Dachau Concentration Camp's Notorious Gate Restored After Theft

The gate, bearing the slogan 'Arbeit macht frei,' or 'Work sets you free,' was located in the Bergen area of Norway after authorities received an anonymous tip late last year.

Employees of a transport company carry the gate with the writing "Arbeit macht frei" at the memorial of the former Nazi concentration camp in Dachau, Germany on February 22, 2017. The gate was stolen in 2014 and reappeared in November 2016 near the city of Bergen in Norway.
Sven Hoppe/AP

The wrought iron gate to the Nazis' Dachau concentration camp that was stolen two years ago, prompting an international outcry, has been returned to the German memorial site.

The gate, bearing the slogan "Arbeit macht frei," or "Work sets you free," was located in the Bergen area of Norway after authorities received an anonymous tip late last year.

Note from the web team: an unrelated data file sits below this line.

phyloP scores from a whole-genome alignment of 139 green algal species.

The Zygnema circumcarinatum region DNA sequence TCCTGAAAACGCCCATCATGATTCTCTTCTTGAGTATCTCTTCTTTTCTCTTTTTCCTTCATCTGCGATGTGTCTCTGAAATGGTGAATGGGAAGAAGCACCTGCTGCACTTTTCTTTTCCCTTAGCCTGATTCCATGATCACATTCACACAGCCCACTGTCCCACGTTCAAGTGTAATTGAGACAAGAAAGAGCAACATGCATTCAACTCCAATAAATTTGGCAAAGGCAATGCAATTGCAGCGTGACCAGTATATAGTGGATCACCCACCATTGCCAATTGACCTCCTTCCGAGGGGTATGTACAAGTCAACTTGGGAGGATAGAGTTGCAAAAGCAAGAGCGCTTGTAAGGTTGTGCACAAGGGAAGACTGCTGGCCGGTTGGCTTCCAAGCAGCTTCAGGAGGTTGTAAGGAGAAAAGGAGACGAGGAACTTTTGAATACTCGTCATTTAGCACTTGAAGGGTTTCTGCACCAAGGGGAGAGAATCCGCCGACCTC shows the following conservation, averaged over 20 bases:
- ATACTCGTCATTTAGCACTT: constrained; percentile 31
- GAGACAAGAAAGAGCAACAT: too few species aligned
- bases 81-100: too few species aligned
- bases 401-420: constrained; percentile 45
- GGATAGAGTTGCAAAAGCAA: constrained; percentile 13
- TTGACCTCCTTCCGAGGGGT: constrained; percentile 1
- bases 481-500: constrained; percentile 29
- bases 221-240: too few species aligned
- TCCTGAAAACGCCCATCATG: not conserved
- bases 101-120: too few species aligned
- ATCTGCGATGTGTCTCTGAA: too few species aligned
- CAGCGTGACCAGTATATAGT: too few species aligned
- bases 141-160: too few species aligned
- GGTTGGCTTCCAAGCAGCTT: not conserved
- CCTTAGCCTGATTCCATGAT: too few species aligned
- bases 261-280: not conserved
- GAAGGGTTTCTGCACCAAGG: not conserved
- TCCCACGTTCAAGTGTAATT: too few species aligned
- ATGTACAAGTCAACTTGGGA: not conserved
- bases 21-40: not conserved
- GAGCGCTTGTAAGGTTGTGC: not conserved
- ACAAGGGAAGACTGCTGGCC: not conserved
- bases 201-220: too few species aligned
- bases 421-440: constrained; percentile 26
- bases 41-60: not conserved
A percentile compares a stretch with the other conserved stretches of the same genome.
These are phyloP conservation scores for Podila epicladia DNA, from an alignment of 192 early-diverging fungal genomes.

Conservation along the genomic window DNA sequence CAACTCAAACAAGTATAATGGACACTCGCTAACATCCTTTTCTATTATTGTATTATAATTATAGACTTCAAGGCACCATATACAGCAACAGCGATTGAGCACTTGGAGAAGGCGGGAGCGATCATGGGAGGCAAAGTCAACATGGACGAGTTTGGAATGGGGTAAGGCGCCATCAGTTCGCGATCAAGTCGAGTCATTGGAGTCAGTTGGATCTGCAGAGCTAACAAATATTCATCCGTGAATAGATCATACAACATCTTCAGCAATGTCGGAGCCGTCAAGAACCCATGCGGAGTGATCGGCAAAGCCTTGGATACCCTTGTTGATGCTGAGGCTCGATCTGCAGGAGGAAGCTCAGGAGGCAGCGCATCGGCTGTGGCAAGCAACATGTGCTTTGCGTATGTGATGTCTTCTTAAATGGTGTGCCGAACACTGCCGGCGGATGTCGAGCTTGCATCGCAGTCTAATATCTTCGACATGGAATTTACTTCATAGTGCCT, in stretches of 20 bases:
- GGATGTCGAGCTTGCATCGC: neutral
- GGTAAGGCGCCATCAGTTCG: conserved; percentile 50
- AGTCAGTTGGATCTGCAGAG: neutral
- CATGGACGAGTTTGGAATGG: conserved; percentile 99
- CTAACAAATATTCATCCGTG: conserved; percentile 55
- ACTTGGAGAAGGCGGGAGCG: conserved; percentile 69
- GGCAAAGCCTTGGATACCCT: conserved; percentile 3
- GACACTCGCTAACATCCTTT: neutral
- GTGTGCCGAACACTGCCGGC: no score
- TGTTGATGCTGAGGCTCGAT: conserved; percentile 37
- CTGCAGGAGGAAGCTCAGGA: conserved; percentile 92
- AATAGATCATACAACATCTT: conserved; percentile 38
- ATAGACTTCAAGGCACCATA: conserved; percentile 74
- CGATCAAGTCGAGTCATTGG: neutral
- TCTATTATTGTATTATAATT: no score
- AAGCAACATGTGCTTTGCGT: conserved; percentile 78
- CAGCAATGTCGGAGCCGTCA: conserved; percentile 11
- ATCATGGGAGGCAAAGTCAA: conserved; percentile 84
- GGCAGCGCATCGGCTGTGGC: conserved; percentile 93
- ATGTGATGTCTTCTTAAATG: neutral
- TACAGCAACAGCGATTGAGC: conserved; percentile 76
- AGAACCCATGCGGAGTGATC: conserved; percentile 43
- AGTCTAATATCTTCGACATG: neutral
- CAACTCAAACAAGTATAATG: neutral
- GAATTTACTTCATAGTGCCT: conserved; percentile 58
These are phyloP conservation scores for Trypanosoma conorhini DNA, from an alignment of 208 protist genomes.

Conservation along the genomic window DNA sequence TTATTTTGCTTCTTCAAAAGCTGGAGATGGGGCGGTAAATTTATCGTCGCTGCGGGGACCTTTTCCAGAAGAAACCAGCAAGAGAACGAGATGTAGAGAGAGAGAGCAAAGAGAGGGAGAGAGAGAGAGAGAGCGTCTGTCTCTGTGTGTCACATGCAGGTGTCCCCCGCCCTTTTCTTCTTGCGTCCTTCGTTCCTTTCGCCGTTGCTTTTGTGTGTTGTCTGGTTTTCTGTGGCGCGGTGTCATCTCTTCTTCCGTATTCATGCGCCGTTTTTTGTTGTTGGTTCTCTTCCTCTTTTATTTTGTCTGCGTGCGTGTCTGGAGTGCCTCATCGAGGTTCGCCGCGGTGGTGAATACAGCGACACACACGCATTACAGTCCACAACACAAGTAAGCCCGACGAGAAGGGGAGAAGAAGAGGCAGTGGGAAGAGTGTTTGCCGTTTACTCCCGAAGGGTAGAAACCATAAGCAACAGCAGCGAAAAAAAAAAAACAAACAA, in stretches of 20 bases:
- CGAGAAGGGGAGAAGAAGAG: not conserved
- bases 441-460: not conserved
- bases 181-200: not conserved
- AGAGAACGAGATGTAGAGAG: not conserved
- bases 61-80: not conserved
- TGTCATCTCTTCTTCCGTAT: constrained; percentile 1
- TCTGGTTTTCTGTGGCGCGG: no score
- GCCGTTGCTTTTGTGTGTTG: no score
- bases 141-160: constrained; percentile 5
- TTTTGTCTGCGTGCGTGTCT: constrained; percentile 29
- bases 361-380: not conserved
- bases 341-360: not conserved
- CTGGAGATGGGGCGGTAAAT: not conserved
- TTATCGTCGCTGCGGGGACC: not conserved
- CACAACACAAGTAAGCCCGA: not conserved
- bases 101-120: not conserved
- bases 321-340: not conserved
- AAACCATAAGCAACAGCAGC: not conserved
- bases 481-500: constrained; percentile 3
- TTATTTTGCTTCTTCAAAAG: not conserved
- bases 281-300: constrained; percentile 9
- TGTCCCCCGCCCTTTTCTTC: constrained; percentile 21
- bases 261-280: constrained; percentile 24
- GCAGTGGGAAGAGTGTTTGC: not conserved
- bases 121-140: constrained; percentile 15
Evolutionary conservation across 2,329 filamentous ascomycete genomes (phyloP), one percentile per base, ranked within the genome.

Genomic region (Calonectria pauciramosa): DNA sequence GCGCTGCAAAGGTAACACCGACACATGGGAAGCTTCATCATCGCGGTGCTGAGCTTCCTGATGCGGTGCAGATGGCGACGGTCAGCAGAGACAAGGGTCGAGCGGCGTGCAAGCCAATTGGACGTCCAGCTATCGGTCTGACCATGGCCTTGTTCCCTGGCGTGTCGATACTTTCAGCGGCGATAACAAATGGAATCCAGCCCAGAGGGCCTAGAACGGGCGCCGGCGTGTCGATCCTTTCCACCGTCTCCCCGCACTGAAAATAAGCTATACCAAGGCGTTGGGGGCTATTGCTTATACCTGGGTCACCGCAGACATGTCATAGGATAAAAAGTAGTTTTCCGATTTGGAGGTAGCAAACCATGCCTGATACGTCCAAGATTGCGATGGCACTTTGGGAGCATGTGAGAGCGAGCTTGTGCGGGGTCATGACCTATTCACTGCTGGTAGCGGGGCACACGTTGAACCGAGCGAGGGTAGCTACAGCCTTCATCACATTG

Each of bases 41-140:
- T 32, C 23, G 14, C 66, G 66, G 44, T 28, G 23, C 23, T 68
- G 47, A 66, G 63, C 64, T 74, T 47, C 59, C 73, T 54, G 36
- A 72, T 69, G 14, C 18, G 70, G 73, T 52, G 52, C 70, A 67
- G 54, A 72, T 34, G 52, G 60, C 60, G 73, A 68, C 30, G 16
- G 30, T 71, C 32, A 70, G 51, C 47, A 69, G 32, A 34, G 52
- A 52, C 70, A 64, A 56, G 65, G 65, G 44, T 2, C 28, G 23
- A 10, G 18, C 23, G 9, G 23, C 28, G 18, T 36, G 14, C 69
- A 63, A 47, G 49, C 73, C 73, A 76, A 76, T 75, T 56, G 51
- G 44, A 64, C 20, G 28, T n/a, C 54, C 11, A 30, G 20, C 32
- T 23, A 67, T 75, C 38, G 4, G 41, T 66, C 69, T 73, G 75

Bavaria's Culture Minister Ludwig Spaenle called the return of the gate Wednesday an important day for the memorial, German news agency dpa reported.

The gate will not be returned to its original position, where a copy now stands, but will become part of the permanent exhibition where it will be kept inside a glass cabinet equipped with an alarm system.

The concentration camp near Munich was established by the Nazis in 1933.

More than 200,000 people from across Europe were held at Dachau.

About 41,500 Jews, homosexuals, Sinti and Roma, Christian activists and other dissidents were murdered there, according to the Dachau memorial site.

When the camp was liberated by US soldiers on April 29, 1945, some 30,000 prisoners from 31 countries were rescued.